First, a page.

Last night I snapped. After the second inning I could watch no more. I had had enough. I turned off the television and made more productive use of my life, vowing never to turn the Royals on again, never to read the paper about the Royals, never to listen to the paid talkers squawk about the Royals and never to write about the Royals.
You can see how that went.
Even if I can’t hold to it, I am duty bound to offer it as advice to others.
Actually, watching the game itself isn’t so bad if you appreciate it for what it is… a battle between David and Goliath… a penny pinching minor league team against a major league team. From that perspective, it can be kind of interesting.
What you have to eliminate, for your own sanity, is the commentary. You can only stomach so much bullshit at a time and in a world full of bullshit, every little bit you can avoid helps. As a political scientist of sorts, bullshit is my research interest. As a teacher, I encounter some form of bullshit every day.
One of my favorite little books is “On Bullshit” by Harry G. Frankfurt. Professor Frankfurt begins his treatise with this:
"One of the most salient features of our culture is that there is so much bullshit. Everyone knows this. Each of us contributes his share. But we tend to take the situation for granted. Most people are rather confident of their ability to recognize bullshit and to avoid being taken in by it…. In consequence, we have no clear understanding of what bullshit is, why there is so much of it, or what functions it serves." From there he develops a sophisticated definition of bullshit, which, for a philosopher is something akin to establishing your fastball early in the count.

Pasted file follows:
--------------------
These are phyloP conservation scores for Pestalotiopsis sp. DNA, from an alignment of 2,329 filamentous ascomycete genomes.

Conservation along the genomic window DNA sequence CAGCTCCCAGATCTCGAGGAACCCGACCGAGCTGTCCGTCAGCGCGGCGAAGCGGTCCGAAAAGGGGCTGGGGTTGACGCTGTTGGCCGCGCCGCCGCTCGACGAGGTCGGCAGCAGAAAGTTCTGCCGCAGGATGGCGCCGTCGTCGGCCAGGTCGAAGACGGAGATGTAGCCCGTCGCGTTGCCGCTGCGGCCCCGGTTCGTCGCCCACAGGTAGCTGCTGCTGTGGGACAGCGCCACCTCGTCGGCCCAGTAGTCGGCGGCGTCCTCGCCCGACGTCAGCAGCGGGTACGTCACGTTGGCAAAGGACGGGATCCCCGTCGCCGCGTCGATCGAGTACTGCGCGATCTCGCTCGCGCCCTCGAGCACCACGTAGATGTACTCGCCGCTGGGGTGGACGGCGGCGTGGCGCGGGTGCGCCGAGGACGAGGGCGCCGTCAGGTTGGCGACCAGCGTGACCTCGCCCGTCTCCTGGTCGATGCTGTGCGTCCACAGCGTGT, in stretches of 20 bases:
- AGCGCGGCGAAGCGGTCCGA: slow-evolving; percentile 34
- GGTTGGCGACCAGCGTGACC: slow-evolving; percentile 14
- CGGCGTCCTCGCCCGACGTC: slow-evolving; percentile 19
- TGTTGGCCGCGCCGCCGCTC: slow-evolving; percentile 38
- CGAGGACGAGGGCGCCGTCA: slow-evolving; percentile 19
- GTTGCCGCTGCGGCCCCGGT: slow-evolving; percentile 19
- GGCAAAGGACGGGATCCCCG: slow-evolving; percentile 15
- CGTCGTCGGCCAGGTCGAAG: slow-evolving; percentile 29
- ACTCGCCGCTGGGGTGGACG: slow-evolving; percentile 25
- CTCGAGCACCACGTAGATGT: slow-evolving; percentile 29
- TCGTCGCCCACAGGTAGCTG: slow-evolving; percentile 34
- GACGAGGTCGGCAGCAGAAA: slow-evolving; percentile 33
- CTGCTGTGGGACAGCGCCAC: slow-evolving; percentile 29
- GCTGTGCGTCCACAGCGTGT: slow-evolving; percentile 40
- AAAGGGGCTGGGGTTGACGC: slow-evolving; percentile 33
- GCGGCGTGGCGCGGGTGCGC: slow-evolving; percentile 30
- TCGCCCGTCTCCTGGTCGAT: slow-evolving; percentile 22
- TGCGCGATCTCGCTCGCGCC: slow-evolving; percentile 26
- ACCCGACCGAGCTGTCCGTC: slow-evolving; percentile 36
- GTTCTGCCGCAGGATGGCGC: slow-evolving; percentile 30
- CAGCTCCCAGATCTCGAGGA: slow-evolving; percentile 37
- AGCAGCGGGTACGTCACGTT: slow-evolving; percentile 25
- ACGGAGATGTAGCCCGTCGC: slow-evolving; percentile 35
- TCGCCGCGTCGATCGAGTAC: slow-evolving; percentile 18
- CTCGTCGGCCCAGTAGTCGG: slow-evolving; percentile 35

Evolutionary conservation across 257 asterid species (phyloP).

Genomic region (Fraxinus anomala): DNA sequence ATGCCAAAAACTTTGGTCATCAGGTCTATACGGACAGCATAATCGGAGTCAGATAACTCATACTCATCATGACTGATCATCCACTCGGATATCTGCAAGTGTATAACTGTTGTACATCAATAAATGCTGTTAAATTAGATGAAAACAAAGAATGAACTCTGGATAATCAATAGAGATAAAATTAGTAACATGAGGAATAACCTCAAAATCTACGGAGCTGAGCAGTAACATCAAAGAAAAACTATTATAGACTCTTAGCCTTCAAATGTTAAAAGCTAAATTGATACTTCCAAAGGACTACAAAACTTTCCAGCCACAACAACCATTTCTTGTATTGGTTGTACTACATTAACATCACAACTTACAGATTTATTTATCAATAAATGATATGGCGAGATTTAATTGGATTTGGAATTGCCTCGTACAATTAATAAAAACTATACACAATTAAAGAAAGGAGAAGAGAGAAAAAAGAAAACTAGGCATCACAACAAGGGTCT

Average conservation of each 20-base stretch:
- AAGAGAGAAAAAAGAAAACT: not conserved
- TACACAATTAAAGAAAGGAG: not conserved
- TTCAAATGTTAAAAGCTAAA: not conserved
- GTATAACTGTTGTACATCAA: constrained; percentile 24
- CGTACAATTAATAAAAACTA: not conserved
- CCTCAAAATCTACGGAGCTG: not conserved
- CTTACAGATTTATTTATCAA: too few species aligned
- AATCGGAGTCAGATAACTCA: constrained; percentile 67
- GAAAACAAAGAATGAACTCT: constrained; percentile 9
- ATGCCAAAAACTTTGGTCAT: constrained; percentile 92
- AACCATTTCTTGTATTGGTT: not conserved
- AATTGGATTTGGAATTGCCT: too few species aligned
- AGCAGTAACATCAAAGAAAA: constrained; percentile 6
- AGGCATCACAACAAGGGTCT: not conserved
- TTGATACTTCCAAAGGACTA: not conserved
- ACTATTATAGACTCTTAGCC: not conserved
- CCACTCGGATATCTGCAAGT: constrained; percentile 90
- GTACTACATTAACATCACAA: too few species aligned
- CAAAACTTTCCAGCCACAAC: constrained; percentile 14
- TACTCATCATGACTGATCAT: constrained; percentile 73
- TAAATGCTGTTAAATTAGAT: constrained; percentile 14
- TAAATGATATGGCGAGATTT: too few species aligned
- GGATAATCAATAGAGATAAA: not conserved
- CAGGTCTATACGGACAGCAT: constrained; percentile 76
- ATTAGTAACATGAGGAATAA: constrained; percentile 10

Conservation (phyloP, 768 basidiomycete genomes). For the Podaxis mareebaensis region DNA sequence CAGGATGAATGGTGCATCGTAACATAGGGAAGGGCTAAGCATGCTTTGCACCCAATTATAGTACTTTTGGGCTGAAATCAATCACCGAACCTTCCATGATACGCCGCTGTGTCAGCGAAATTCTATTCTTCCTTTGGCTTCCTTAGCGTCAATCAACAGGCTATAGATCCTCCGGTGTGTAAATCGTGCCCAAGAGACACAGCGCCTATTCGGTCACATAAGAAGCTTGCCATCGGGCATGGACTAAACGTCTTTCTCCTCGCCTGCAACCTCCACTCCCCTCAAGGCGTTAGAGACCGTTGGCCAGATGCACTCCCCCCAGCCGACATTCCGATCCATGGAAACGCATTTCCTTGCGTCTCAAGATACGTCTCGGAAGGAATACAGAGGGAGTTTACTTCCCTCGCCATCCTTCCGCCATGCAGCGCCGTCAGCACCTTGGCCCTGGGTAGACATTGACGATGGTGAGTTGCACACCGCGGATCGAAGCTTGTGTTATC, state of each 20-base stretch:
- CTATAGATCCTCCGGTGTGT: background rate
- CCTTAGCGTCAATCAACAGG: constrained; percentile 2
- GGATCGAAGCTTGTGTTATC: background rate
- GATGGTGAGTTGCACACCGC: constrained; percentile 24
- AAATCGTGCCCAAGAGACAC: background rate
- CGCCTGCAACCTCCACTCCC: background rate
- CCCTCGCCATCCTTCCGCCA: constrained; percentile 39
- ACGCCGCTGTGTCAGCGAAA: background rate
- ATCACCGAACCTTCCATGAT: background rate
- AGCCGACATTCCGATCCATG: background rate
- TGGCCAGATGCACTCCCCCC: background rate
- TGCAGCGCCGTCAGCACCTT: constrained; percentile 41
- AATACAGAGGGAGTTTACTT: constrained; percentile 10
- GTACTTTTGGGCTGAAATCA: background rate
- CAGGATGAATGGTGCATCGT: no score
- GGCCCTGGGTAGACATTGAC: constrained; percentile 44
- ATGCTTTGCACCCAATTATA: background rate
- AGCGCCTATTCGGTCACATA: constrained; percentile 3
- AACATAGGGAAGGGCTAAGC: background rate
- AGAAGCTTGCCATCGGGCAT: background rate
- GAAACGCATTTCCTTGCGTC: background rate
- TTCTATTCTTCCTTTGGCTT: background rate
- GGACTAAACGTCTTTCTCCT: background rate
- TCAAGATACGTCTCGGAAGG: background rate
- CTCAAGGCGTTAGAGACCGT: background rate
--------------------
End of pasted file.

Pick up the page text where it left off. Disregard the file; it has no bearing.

As Professor Frankfurt soon points out, bullshit is everywhere today. We’re awash on an ocean of bullshit and, as the late James David Barber foresaw, the ropes mooring our boats to the shore are coming loose at a frightening pace.
My impatience with bullshit about the home team is not because I'm a New Yorker marooned in Kansas City and spoiled by winning. I’m no newcomer to losing baseball. I was an A’s fan as a kid. I have a friend who says he became an atheist because he always prayed on Sundays for God to help the A’s win at least one game of the doubleheader. Like Nietzsche, his conclusion was that God is either dead, not a baseball fan, or not listening to boys marooned in Kansas City.
At least then we had Star sportswriter Ernie Mehl to call bullshit “bullshit.” The owner once saddled up a donkey and had him led around the warning track at Municipal Stadium wearing a banner that read: “Poison Pen Award to Ernie Mehl.”
A Henry Wiggen Blog reader took me to task yesterday for my “cheap shot” at Star sportswriter Sam Mellinger. I was reacting to the usually reliable Mellinger’s convoluted logic that somehow Zack Greinke’s 5-something earned run average – when compared to the ERAs of the rest of the starting staff – made the trade for Greinke look like a success for the Royal’s Brain Trust. My argument was that Mellinger failed to mention Greinke is 7 and 3 so far this season for the Brewers and only Bruce Chen, who hasn’t pitched much, has a winning record for the home nine.